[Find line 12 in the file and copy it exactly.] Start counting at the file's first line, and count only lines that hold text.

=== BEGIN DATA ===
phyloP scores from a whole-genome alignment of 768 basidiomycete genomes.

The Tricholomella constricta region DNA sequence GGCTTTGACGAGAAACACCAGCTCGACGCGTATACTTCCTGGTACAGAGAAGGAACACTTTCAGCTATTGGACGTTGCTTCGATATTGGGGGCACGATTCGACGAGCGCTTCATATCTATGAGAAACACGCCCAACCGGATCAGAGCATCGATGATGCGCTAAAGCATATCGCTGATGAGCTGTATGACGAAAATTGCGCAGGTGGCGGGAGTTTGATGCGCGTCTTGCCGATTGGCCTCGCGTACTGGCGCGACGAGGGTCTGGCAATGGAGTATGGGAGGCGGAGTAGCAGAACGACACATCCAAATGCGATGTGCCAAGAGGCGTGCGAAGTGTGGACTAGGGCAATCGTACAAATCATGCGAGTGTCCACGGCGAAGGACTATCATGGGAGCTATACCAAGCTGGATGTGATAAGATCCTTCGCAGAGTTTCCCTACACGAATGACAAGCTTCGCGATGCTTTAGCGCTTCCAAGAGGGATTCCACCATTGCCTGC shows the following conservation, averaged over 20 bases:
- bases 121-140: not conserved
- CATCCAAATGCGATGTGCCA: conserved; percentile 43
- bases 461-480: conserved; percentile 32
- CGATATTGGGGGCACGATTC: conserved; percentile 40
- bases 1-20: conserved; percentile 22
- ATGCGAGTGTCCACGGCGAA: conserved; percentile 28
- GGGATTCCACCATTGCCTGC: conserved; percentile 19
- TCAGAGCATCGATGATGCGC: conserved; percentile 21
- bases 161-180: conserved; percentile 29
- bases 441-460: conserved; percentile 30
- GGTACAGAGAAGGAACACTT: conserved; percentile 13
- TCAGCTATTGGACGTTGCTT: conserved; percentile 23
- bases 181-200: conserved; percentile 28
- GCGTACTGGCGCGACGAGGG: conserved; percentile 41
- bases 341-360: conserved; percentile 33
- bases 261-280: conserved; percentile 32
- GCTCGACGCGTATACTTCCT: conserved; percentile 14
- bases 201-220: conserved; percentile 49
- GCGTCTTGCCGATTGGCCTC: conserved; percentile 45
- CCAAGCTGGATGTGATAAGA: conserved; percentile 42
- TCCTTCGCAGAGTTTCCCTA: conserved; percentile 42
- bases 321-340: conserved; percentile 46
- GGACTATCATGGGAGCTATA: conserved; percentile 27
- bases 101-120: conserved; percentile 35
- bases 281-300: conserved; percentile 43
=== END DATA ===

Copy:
- bases 441-460: conserved; percentile 30